For most of human history death occurred at a much younger average age than it does today. Because life was so much more fragile in ancient cultures, it isn’t much of a surprise to learn that the oldest legal codes of which we are aware contain some fairly detailed inheritance laws. The ancient Sumerians established the first known written laws more than 4000 years ago, many of which explained how a person’s property should pass after that person dies.
In the history of our own country, most of our early inheritance laws trace back to the laws the first European settlers brought with them. When Puritan settlers came to the New World, they brought the complicated laws of the British Empire. Those laws, today often referred to as British common law, still play an important role in many of our basic inheritance and estate planning legal concepts.
However, early settlers to the United States also changed many of these laws, especially after separation from the British Empire following the Revolutionary war. Over the subsequent centuries, American inheritance law went through numerous different changes. Today, though it maintains many similarities with modern British law, there are significant differences.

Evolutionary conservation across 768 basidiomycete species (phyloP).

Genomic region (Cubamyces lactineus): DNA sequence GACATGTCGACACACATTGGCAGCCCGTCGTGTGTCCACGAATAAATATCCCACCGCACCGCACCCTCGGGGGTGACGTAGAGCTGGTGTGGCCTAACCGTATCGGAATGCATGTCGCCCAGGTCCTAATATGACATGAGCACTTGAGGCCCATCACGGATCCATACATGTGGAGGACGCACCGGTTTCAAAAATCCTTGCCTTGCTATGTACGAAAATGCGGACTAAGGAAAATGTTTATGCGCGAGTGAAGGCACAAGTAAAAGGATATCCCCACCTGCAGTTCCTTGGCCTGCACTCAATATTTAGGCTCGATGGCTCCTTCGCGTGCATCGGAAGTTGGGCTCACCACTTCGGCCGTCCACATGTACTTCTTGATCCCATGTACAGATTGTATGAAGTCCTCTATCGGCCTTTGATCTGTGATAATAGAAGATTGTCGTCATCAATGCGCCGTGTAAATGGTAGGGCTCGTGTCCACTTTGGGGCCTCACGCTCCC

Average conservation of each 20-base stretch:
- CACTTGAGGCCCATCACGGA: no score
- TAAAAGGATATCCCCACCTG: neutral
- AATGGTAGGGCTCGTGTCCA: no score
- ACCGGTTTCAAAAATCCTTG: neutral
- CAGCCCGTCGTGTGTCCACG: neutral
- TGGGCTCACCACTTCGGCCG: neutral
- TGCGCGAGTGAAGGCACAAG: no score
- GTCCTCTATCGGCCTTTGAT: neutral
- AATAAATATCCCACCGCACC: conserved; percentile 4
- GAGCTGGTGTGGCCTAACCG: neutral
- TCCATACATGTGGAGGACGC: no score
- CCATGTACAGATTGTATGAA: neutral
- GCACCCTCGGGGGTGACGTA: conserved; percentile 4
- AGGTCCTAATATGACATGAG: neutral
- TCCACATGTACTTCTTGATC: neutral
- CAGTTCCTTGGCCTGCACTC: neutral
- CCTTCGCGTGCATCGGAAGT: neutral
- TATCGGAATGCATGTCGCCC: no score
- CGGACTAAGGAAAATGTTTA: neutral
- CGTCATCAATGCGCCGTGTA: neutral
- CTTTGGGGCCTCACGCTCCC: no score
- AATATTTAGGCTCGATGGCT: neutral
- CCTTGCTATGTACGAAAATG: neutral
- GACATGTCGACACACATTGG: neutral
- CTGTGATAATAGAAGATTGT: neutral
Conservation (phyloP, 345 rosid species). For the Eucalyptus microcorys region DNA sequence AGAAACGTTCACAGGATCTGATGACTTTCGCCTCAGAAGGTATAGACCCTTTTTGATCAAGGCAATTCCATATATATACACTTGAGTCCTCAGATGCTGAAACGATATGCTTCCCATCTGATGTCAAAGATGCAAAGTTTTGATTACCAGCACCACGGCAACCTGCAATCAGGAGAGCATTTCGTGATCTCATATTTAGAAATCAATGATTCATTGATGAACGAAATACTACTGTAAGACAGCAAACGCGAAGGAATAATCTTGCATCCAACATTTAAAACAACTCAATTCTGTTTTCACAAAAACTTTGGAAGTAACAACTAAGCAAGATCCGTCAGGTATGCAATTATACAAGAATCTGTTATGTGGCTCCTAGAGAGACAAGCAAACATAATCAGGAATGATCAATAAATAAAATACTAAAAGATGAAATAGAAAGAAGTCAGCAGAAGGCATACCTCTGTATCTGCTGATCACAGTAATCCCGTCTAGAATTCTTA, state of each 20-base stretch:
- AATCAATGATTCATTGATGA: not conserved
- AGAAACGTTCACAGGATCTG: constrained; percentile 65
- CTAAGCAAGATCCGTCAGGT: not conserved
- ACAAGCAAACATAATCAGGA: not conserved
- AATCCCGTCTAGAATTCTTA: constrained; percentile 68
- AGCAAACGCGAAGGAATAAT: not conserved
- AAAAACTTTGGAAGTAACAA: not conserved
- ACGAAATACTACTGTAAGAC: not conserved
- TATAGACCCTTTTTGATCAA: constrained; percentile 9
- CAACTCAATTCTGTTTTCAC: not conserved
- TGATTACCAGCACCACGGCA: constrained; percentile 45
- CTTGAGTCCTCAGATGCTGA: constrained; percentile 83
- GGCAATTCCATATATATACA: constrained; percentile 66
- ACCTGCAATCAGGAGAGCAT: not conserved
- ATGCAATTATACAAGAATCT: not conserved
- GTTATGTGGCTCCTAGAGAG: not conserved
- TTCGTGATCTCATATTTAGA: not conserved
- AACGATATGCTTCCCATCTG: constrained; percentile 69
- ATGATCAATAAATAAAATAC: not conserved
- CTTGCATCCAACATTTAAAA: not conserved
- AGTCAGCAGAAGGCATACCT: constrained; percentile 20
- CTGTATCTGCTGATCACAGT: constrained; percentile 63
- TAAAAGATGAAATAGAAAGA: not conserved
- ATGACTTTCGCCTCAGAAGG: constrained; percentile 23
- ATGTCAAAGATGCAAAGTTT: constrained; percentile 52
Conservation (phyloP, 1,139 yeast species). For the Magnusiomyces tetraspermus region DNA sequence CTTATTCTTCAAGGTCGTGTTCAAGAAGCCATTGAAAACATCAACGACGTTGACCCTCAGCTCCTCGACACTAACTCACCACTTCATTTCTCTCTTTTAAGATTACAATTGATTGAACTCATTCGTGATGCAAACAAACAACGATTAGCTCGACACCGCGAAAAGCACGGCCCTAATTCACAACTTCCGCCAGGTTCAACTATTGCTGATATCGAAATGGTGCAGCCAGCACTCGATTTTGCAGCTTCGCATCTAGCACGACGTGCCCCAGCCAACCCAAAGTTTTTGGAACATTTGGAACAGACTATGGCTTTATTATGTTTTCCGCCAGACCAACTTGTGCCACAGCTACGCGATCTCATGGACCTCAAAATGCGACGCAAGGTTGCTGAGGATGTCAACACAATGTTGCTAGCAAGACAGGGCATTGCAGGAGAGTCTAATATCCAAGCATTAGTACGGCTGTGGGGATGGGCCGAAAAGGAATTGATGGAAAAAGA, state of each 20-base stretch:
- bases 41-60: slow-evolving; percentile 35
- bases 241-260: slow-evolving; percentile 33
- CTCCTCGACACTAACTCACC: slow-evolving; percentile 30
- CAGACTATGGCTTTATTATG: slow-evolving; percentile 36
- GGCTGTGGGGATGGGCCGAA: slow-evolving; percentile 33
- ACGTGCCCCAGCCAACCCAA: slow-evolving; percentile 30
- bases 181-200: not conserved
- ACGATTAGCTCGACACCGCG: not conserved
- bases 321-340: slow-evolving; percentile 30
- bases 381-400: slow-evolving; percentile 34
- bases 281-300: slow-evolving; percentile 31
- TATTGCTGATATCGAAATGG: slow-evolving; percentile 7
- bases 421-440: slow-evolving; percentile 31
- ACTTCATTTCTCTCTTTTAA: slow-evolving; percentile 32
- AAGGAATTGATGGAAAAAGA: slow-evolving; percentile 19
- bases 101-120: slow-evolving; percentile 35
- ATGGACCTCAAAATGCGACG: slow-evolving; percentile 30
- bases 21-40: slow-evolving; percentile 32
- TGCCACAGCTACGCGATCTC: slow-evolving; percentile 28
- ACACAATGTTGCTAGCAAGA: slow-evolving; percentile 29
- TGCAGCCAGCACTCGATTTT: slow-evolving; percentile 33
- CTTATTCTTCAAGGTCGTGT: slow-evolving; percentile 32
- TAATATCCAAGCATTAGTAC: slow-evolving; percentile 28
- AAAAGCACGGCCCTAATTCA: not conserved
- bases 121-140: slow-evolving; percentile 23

However, inheritance laws in general have, according to some, played a decreasingly significant role in our societies. As people have begun to live much longer, the amount of wealth they have to transfer has, in many situations, decreased considerably. As we age and end up spending much of our wealth in our later years, the amount that parents pass down to subsequent generations has, on average, become less significant.